Findings supported broader sector information on the various TNE delivery models, with online and partnership-type operations outweighing branch campuses and respondents placing greater weight on online and distance provision for the future. More surprising, and fundamental, findings included the relative isolation of IT staff from TNE activity decision-making and even overseas network arrangements was a case in point, with many IT staff unable to answer questions on international operations or explain problems experienced in specific countries.
From the report, we identified three main areas to focus support for TNE which we addressed by:
- Developing future plans in consultation with members and stakeholders
- Developing Jisc’s proposition and capability to facilitate provision to overseas infrastructure as a priority; and
- Developing and delivering a coordinated communication campaign to members to extend knowledge both within organisations and across the sector
The final point includes developing a guide or toolkit with information for HEI staff involved in developing TNE technical infrastructure. We anticipate that this will be available in early 2018.
We are committed to exploring new opportunities to support the entirety of Jisc’s member base, and beyond. Contact email@example.com for more information.
Through the TNE support programme, we are exploring ways to deliver TNE through enhanced technology and services across the globe.
By listening to our members and responding to demand, we have completed a number of projects in China and Malaysia which have resulted in specific services to help deliver a borderless education experience.
Our preferred model, where possible, of supporting TNE is through strategic partnerships with research and education networks (RENs) whose communities are active in transnational education.
Through our recent work in China we have developed an approach for successfully working in partnership with RENs which can be replicated in any country around the world.
With over 60,000 TNE students in China studying for a UK qualification, most UK higher education institution (HEI) TNE partners are Chinese universities, all of which are connected to CERNET (the Chinese Research and Education Network). CERNET provides excellent network services to its institutions and has very good connectivity to research and education networks worldwide, but many universities choose to use local internet service providers (ISP) for their international connectivity requirements, limited in accessibility back to the UK, and difficult to engage when problems occur.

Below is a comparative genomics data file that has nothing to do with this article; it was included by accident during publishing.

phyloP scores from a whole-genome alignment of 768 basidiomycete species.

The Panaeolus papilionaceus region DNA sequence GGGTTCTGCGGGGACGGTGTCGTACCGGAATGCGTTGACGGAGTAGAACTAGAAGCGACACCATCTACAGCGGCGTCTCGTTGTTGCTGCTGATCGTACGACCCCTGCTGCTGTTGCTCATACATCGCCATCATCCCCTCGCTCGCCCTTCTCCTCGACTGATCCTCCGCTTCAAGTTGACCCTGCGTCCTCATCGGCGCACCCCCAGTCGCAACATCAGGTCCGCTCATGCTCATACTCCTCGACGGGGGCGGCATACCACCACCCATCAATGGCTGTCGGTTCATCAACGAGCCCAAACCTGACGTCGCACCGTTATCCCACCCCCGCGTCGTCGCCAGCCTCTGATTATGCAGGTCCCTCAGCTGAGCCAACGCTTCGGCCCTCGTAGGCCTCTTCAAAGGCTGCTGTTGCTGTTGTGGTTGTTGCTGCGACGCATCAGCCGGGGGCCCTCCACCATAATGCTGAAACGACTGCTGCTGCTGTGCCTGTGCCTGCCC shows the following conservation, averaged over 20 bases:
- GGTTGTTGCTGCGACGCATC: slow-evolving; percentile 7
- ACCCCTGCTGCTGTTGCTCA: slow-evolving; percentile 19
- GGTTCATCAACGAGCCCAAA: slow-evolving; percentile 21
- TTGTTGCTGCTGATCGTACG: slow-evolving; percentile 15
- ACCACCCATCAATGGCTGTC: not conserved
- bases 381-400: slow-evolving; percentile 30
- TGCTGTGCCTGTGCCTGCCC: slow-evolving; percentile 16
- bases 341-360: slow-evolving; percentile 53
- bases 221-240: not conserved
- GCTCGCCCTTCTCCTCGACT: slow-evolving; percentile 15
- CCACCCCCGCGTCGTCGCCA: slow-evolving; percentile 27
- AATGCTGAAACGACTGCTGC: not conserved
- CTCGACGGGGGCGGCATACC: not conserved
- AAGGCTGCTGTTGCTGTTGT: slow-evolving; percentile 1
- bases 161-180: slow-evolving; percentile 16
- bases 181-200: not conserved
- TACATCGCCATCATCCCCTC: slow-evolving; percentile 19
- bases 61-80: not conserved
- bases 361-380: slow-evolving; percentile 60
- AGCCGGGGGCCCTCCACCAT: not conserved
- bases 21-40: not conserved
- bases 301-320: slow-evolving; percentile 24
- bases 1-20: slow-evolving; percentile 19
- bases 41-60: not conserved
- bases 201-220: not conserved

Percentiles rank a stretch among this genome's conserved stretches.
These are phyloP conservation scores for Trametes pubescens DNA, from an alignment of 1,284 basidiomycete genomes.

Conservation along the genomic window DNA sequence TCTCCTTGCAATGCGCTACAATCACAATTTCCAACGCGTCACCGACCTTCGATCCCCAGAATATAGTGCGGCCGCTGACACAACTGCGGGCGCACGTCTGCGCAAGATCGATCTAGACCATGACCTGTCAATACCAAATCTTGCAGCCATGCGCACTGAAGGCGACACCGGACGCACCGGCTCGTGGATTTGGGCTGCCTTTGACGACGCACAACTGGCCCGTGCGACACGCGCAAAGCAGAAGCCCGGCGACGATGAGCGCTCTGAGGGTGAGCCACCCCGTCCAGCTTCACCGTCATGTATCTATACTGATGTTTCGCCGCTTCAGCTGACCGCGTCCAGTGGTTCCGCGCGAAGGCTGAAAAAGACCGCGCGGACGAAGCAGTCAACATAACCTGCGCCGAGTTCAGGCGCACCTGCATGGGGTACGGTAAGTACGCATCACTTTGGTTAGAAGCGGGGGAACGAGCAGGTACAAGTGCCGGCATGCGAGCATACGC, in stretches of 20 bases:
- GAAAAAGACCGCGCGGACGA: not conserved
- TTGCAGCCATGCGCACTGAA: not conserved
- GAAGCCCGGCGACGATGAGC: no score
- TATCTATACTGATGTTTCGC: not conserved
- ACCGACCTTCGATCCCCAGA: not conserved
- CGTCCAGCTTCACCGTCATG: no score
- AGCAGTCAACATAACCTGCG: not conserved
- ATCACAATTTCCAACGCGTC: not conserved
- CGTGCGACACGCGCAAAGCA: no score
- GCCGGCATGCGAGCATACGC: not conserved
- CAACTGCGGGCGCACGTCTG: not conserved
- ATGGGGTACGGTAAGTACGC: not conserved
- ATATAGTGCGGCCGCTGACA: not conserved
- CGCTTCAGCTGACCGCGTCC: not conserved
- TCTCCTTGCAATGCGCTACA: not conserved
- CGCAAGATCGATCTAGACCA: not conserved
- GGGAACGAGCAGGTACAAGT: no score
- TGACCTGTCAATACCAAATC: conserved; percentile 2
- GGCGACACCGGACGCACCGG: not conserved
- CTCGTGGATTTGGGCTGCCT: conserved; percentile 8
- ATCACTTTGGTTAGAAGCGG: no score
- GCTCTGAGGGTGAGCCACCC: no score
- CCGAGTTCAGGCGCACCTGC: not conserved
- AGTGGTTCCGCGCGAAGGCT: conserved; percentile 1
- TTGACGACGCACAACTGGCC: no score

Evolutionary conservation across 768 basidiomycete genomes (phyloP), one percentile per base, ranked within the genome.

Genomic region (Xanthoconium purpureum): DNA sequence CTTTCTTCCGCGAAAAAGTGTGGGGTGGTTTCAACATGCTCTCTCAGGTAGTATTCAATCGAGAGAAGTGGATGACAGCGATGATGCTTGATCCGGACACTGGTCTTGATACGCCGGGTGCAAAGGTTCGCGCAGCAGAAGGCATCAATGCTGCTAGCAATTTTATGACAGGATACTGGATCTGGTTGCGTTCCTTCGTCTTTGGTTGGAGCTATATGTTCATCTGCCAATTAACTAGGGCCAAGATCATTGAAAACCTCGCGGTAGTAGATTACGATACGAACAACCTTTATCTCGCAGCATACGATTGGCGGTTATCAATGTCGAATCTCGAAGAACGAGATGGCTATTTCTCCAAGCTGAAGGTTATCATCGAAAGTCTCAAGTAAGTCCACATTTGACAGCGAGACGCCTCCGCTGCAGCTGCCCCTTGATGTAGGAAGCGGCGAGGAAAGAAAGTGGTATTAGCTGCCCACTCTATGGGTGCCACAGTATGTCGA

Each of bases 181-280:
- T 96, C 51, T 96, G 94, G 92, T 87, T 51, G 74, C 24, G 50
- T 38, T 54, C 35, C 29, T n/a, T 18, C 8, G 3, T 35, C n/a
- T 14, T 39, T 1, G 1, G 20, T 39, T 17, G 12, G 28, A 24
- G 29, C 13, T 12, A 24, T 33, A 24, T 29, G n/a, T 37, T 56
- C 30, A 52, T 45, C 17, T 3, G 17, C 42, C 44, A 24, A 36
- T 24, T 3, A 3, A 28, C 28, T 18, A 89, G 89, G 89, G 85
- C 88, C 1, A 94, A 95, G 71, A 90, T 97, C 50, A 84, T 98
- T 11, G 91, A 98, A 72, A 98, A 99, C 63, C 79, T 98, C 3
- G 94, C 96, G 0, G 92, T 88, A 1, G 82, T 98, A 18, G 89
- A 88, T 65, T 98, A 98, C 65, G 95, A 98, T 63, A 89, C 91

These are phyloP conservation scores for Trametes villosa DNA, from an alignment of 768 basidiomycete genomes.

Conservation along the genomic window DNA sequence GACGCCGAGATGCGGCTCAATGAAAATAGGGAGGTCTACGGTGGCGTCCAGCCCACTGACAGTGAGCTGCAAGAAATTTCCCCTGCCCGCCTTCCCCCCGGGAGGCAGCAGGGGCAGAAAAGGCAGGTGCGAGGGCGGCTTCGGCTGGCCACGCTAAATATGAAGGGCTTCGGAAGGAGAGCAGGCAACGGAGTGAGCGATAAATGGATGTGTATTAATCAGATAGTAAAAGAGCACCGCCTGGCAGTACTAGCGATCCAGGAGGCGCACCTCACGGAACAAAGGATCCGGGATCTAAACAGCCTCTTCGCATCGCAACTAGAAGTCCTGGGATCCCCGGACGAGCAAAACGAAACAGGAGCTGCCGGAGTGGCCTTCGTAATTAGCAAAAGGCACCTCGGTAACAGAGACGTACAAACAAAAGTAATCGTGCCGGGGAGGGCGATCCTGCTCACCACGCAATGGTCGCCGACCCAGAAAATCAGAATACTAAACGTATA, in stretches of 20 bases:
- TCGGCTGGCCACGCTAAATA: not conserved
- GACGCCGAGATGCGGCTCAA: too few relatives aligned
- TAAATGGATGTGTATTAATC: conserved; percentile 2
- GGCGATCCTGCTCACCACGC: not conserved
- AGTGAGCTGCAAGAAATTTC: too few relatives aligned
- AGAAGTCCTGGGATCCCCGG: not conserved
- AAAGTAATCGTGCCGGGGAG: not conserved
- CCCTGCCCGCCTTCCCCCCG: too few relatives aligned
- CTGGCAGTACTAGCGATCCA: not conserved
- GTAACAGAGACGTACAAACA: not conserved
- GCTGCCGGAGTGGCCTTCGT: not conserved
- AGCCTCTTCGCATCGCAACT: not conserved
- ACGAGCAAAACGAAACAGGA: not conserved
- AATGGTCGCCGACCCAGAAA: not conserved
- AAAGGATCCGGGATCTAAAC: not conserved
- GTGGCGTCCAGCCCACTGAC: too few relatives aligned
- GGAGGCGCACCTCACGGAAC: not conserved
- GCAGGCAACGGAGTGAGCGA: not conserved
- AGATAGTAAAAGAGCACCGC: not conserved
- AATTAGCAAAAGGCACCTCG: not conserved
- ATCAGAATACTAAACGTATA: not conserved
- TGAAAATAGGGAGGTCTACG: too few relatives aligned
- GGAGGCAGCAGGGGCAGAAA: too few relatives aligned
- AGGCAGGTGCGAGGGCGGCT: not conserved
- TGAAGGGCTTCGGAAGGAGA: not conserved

What we did
To improve value for money and higher quality connectivity, we successfully established the first Strategic Alliance of its kind with CERNET in December 2013 to provide our members with access to the 10Gbit/s ORIENTplus link between Beijing and London. Our partnership with CERNET has made it possible to improve the connectivity between universities in the UK and China, on a campus to campus basis.
We have been working with universities of Aberdeen, Bangor, Birmingham, Edinburgh, Glasgow, Glasgow Caledonian, Heriot-Watt, Hull, Lancaster, Middlesex, Nottingham, Queen Mary University of London (QMUL), Reading, Royal College of Art, UCLAN and Westminster. Case studies are listed in the outputs section at the bottom of this page.
Complementary to the Jisc-CERNET Strategic Alliance is our China Transit service. This provides benefits to off-campus students and staff in China to access VLE and other IT services based on Janet, the UK Research and Education Network run by Jisc. We have procured a commercial solution with two of three Chinese ISPs (China Telecom and China Unicom) which also gives us direct access for fault reporting and issues management. This service is provided with a focus on the quality of delivery and optimising student access.
Developing strategic partnerships with research and education networks enables Jisc to develop our in-country expertise, which we can pass on to our members in the form of advice, guidance and ongoing support. This includes helping to identify technical issues, providing advice on technology requirements, acting as a point of contact during resolution of issues and troubleshooting ongoing connectivity issues.
Jisc also helped to improve the point-to-point link between the University of Hull and its China office – contributing to a rise in student recruitment. Read the case study (pdf).
To find out more information, contact firstname.lastname@example.org.